Live Music + Gig Reviews

Kasabian @ Somerset House, London

13 July 2007



Once upon at time, not so very long ago in Indie Land, strange posters started appearing and sometimes,also, there were flags. They showed a masked face, hand-drawn (not very competently) and had a vaguely revolutionary feel.

With a little detective work, The Kids discovered that if you followed the flags, they led you to something called The Movement, which was a kind of fan club for a band called Kasabian, who were named after a follower of Charles Manson and whose music sounded very much like the Stone Roses, who all sensible indie kids knew were one of the greatest bands ever.

If you joined The Movement, Kasabian looked after you well. They invited you to secret gigs and made you feel part of their special club, which was all the better for the brilliant, Madchester-homaging music of their debut single Processed Beats and their eponymous first album. Lost in a musical wilderness between old rave (which was then just rave) and the new rave that was yet to come, they were something very, very special.

Until they decided that instead of being the Stone Roses with a secret fan club, they wanted to be Oasis instead. Virtually overnight, Tom Meighan morphed from the saviour of modern music into a potty-mouthed, lager-lout parody of a lost, less talented Gallagher brother. Instead of playing secret gigs in tiny venues to crowds recruited off the internet, Kasabian seemed to have their sights set on concerts in bigger and bigger stadiums. Their second album, Empire, sounded like Oasis with all the good bits taken out, written after too long a night at Yates Wine Lodge.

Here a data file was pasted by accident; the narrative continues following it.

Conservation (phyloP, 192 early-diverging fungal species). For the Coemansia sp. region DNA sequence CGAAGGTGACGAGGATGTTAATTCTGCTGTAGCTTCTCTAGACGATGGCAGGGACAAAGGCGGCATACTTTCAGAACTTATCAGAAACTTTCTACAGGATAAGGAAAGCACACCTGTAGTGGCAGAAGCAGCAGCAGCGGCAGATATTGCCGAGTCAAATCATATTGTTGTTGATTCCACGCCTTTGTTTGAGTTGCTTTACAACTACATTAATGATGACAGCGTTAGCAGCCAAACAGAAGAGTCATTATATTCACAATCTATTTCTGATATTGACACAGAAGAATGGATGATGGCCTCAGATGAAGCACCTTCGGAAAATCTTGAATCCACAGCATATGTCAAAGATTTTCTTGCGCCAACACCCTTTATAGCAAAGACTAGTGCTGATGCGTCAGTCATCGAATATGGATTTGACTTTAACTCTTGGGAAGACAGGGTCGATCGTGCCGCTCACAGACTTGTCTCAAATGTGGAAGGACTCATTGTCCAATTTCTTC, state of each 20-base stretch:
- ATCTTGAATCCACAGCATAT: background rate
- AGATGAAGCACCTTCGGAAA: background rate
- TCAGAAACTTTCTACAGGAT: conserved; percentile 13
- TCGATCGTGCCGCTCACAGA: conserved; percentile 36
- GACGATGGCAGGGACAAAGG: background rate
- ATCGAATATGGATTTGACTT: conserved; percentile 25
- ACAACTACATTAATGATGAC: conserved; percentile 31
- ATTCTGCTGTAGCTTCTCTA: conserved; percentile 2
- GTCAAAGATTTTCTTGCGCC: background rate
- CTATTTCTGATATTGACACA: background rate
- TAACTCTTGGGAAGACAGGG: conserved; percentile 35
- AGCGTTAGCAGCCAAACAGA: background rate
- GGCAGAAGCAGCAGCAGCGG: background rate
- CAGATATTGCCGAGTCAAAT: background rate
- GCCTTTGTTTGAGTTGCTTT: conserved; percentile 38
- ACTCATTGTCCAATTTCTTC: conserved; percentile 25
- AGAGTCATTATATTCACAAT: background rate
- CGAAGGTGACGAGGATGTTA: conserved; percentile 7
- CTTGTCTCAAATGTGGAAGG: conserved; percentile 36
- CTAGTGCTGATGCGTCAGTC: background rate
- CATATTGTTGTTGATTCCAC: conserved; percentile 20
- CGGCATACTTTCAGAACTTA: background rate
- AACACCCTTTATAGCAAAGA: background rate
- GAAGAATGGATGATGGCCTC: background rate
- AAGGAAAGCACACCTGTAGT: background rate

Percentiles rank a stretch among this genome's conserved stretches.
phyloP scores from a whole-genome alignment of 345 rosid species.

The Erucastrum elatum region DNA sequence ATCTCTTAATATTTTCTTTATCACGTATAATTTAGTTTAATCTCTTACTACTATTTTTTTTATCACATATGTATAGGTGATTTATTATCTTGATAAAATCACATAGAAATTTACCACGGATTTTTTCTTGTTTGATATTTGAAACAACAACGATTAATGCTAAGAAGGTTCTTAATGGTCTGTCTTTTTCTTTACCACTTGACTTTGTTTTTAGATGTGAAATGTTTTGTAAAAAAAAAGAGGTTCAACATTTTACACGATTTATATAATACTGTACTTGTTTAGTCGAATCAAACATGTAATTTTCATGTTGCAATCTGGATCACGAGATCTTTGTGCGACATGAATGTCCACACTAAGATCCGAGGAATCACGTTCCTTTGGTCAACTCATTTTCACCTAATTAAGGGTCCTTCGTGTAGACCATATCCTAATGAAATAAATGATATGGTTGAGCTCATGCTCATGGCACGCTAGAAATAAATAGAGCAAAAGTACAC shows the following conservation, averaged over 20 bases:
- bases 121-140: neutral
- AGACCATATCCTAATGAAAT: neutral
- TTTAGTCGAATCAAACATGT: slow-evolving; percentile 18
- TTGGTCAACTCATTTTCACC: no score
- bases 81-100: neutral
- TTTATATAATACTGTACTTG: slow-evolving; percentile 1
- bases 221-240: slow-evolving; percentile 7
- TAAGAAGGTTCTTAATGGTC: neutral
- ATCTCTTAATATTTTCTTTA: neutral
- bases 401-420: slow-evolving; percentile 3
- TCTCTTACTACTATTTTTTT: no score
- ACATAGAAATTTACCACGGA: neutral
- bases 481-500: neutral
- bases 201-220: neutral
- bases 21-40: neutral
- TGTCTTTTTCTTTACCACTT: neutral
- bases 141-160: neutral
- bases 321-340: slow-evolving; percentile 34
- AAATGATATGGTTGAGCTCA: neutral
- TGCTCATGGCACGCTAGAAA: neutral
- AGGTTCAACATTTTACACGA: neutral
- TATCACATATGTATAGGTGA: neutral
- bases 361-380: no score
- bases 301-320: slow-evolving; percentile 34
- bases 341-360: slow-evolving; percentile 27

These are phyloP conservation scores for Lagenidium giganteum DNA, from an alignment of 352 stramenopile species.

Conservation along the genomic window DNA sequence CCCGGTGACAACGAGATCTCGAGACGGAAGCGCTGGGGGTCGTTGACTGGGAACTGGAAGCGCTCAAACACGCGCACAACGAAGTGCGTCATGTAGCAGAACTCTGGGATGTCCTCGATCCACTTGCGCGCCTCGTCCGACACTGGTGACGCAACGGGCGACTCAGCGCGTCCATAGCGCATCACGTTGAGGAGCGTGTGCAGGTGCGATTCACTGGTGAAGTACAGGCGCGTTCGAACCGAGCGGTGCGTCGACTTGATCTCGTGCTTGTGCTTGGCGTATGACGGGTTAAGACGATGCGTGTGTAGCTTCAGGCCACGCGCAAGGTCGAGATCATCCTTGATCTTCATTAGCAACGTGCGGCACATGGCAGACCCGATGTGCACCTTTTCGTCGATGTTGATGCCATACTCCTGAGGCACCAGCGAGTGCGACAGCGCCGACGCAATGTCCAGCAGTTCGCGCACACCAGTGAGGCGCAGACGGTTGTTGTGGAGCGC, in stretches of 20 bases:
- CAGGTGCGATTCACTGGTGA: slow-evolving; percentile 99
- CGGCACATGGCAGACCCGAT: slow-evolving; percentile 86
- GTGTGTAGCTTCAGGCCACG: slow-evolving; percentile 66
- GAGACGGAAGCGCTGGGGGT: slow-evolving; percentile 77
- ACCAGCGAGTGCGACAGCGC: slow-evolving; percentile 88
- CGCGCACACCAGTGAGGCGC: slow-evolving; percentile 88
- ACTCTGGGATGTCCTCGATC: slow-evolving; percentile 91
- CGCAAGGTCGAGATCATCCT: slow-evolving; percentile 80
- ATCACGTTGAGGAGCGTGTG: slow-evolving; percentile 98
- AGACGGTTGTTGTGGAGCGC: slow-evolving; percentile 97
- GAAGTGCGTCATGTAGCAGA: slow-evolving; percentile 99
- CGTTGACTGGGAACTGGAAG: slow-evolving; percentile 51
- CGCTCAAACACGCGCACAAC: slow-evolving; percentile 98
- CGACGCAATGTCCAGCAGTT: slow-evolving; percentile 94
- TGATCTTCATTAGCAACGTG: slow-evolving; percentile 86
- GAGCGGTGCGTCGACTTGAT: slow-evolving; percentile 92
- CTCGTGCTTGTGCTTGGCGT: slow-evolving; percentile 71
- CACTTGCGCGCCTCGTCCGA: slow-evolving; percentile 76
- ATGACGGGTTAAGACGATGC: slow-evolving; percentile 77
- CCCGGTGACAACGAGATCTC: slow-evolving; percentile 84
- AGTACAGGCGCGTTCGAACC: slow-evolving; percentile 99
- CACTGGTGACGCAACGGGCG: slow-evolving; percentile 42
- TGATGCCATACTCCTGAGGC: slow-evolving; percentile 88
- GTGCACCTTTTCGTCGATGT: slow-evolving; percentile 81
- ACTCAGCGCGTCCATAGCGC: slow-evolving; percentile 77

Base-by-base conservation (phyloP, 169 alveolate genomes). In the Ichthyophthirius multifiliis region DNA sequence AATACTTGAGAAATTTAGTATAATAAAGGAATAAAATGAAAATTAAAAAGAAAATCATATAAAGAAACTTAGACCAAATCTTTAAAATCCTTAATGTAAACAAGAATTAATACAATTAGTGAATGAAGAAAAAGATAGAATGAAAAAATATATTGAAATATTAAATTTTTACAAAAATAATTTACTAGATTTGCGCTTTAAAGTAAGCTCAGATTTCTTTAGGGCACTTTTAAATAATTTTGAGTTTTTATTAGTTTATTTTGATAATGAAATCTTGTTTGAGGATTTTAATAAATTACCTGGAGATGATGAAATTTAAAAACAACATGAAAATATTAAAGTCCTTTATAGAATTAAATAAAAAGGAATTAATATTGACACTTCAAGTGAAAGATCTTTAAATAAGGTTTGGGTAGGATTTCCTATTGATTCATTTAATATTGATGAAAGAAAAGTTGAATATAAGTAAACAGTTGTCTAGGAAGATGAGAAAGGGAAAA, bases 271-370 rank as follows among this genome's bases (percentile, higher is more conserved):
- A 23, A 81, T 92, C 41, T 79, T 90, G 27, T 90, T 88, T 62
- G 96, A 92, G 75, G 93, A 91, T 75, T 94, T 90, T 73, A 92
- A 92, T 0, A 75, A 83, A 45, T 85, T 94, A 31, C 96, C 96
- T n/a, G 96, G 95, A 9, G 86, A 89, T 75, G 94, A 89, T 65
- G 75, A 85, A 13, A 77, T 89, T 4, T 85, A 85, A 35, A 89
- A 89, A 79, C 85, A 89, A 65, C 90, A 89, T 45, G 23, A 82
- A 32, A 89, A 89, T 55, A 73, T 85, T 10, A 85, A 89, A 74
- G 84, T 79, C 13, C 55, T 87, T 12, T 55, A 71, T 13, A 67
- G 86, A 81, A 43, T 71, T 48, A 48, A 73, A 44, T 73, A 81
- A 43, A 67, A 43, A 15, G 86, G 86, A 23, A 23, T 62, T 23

Sitting on the terrace at Somerset House it’s impossible to shake the feeling that something, somewhere, has gone seriously wrong. This is an uber-middle class venue at an uber-middle class festival, and in half an hour the man who once lambasted Julian Casablancas for being a “posh f**cking skiier” will be playing in the courtyard of the former offices of the Inland Revenue, performing songs that have copied all their best bits from elsewhere while pretending he’s from Manchester circa 1989 rather than a small village in Leicestershire.

But does this necessarily mean the show will not be any good? First signs indicate that arch cynicism is unnecessary. The concert starts with Serge Pizzorno leading in with a guitar solo, reminding us how good Kasabian can be, before Meighan enters, dressed as a Stars In Your Eyes Ian Brown, to swagger through a storming Shoot The Runner which, let’s face it, is fantastic live.

Over the next hour, however, entertaining though their set is, it’s undeniable that what shines is the older material (Processed Beats especially) and the moments when Pizzorno takes the mic for the newer stuff. Sun Rise Light Flies is incredible, British Legion is even better. Conspiracy theorists might wonder if he’s deliberately keeping the best for himself since taking over as the band’s main songwriter, slowly marginalising Meighan by pushing him further and further into an Oasis-aping corner.

Kasabian ARE a great live band. They DO produce great moments. By My Side is brilliant. Me Plus One is a fantastic singalong. Empire is stunning, even thoughit does bring with it a frenzy of bottled water-throwing from the pretend lager louts of the audience. During the encore, The Last Trip is spine-chilling.

But this is stadium rock and it has ventured toofar into fake Oasis territory for a band who once promised so much more. Once, Kasabian were better than this and when it’s all over, can you shake the feeling that, once he goes solo, Pizzorno will be that much better again?

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